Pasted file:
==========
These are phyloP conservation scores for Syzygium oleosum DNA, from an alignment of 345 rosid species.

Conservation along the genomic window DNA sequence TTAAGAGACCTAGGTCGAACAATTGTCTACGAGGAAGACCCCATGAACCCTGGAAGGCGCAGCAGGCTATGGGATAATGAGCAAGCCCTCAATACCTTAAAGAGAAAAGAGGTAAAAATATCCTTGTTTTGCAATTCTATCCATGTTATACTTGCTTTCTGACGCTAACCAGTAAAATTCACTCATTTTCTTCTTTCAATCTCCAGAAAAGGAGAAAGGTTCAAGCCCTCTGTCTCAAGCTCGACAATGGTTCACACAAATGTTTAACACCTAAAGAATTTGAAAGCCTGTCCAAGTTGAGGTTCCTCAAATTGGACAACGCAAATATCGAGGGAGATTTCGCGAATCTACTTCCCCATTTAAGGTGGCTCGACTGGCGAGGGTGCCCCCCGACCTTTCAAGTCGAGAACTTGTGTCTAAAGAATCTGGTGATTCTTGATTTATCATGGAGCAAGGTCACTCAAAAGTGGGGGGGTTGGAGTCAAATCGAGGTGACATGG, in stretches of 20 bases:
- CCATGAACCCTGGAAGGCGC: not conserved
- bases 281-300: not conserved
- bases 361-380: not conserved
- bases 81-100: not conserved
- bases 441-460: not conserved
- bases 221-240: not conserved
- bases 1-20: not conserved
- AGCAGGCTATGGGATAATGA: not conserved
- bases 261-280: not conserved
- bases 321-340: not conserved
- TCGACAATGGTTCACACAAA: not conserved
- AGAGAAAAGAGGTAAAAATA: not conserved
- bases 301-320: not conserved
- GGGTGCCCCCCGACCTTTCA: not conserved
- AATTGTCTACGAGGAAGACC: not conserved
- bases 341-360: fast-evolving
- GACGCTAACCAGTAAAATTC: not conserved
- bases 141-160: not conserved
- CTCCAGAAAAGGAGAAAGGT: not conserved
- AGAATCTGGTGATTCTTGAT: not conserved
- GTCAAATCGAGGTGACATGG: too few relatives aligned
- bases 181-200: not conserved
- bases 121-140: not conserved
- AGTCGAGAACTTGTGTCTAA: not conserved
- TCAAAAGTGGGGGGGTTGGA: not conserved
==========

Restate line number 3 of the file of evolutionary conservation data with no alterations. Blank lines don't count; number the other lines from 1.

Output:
- CCATGAACCCTGGAAGGCGC: not conserved